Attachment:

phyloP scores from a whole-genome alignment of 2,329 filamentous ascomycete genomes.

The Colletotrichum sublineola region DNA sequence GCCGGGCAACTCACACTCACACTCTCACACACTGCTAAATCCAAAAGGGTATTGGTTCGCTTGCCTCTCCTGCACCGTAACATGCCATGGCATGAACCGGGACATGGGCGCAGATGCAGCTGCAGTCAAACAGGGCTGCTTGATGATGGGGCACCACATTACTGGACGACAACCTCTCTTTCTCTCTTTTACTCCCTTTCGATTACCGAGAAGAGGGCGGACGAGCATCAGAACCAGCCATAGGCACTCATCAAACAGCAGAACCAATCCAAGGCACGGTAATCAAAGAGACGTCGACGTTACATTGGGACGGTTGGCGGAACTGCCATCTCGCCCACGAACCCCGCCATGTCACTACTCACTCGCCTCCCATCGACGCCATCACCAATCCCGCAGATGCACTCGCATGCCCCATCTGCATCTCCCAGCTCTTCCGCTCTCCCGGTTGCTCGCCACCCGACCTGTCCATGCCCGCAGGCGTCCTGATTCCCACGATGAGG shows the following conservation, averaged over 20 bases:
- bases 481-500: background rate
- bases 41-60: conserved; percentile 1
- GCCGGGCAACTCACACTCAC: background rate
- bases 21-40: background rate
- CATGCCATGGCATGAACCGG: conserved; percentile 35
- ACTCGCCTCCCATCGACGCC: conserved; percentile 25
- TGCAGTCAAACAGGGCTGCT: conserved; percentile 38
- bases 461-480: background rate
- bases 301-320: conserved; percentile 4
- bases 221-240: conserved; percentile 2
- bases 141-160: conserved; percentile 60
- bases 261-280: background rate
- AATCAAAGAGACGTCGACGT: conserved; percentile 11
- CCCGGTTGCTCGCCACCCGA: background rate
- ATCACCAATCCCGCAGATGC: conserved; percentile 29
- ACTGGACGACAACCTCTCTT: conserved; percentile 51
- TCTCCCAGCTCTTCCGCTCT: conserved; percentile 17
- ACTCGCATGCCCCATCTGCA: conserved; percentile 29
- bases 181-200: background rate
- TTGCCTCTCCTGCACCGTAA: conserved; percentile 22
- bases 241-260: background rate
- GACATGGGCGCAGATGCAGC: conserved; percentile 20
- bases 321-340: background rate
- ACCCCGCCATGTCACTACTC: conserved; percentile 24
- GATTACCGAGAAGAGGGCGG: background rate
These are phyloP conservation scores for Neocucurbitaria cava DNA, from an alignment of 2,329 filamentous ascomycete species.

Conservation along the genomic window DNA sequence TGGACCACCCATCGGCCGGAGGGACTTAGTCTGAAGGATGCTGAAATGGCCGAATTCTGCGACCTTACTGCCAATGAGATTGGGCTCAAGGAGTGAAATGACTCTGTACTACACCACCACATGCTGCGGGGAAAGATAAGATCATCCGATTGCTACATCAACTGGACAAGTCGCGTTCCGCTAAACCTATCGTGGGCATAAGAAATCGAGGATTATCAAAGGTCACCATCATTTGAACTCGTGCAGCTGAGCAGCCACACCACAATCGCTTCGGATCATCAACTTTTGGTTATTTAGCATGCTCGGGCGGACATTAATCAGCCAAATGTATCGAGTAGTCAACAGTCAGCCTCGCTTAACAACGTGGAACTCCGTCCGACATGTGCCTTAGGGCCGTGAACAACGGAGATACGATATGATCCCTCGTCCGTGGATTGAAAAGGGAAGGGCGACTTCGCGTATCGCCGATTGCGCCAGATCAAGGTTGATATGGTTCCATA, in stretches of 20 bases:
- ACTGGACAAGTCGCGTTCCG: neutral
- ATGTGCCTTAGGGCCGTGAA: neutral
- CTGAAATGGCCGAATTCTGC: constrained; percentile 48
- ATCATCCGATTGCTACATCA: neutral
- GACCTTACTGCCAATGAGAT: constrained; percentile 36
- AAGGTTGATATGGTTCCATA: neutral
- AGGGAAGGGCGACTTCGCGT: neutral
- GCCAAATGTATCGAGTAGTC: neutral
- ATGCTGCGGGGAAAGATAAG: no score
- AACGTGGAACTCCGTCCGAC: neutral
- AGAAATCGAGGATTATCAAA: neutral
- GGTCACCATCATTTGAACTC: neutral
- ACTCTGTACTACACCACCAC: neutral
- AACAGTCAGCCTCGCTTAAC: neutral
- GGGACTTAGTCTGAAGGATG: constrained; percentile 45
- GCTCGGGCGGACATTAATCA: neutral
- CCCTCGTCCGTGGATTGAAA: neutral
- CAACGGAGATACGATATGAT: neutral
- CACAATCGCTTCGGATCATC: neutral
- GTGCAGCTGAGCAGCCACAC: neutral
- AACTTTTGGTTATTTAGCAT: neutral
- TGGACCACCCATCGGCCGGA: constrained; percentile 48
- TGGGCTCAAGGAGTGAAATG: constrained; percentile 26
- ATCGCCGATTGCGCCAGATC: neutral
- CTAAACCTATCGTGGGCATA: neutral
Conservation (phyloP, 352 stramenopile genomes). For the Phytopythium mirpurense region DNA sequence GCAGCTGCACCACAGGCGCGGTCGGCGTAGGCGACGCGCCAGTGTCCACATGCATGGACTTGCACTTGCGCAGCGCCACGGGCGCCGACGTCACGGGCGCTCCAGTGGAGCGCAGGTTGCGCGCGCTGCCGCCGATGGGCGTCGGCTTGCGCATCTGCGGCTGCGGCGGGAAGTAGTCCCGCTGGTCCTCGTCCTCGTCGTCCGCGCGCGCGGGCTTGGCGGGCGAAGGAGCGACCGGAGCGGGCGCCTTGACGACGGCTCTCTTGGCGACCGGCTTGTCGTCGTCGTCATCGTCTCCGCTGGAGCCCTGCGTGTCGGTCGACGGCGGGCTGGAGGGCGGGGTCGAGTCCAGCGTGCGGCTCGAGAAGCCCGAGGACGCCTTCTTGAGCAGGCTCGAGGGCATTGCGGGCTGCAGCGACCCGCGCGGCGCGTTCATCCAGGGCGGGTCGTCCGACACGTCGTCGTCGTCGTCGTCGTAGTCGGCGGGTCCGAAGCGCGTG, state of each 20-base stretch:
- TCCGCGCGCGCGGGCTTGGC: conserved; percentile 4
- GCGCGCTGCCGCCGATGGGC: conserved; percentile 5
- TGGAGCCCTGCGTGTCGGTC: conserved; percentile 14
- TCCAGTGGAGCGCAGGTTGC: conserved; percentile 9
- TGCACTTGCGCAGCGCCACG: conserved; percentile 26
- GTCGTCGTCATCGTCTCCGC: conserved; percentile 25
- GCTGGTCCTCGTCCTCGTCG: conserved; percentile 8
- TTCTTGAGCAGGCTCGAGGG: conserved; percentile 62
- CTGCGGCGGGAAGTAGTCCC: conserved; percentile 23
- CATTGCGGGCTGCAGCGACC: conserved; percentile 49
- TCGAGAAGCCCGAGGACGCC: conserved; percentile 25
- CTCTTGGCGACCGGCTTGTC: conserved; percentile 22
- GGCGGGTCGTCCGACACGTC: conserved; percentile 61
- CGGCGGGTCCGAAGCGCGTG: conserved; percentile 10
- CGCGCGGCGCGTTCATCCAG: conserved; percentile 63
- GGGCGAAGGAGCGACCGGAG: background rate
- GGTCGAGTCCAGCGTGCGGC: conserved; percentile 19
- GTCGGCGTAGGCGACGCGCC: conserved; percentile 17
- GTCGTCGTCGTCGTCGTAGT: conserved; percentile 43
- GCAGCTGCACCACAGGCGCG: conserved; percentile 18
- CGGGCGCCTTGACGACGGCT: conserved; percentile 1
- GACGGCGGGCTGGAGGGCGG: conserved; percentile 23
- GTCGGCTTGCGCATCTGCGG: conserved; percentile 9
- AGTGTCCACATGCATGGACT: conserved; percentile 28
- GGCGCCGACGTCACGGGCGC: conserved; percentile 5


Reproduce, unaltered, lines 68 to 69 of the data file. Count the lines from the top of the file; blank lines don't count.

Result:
- GGCGGGTCGTCCGACACGTC: conserved; percentile 61
- CGGCGGGTCCGAAGCGCGTG: conserved; percentile 10